An interview with the architect and theoretician Terence Riley, Head of the Department of Architecture and Design in the Museum of Modern Art in New York about the MOMA expansion project by Japanese architect Yoshi Taniguchi.
MOMA is the oldest and the most significant museum of modern art in the world. It was founded in 1929, and since 1939 has been on the same location – West 53rd Street. It is the fifth reconstruction and expansion, which is due to the new and complex problems of safekeeping and exhibiting new and large collections; also it has to respond to unpredictable movements of contemporary art and to heterogeneous demands and expectations of the public. Although Riley stayed in Zagreb for a short time he showed exceptional interest in Zagreb architecture between the two wars. Also, he showed interest in Frani}’s project for the Museum of Modern Art, commenting that he was relieved to be able to state that “it is not another Bilbao project”.
ORIS: Before we start discussing Yoshio Taniguchi’s design for MoMA’s expansion I would like to ask you about the process of selection itself. As staff liaison to the jury you were from the very beginning involved in the design competition. First I am interested to hear who selected the ten participants in a design exercise – so called charette, ten architects who were invited to submit mission statements, among them Rem Koolhaas, Steven Holl, and Dominique Perrault just to mention several names?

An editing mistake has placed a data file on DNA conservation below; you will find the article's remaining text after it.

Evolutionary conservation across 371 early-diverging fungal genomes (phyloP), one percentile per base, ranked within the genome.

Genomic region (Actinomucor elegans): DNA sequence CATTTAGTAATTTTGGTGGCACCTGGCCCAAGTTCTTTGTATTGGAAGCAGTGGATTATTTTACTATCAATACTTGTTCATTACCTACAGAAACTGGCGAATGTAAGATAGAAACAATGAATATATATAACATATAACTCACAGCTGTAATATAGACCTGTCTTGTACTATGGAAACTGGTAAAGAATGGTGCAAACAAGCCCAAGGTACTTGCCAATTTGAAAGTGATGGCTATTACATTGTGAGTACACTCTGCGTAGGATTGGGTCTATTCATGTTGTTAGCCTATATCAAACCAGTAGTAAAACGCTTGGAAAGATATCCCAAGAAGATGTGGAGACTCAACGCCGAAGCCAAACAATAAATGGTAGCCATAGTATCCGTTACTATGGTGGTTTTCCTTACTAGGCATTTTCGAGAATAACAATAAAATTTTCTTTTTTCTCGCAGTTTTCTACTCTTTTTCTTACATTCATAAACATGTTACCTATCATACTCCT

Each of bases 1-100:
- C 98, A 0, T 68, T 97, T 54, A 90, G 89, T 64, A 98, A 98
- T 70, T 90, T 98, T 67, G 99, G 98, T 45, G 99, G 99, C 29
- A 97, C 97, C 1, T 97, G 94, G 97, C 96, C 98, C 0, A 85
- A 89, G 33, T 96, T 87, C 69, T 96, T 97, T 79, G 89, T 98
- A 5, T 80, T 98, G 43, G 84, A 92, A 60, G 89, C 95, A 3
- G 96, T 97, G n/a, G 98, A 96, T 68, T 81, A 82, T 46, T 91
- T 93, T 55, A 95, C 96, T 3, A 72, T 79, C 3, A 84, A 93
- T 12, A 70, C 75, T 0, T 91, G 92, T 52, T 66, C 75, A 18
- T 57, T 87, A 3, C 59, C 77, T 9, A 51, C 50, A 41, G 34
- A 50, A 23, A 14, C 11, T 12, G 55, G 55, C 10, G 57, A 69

Riley: If you have a new institution and you have a green-field site, you can frequently look at a range of architects’ other work and you can make some kind of extrapolation of what these architects might do in a given situation. But MoMA does not have a green-field site, it is highly urbanized site. There are less opportunities for tabula rasa projection, the way architect might do if they had a free hand to invent. And also it is not a new institution. It is an institution with 75-year history and a very strong investment in architectural expertise and curatorial museum practices, which we want to preserve and expand. This is the reason we had a charette, to engage the architects in a dialogue.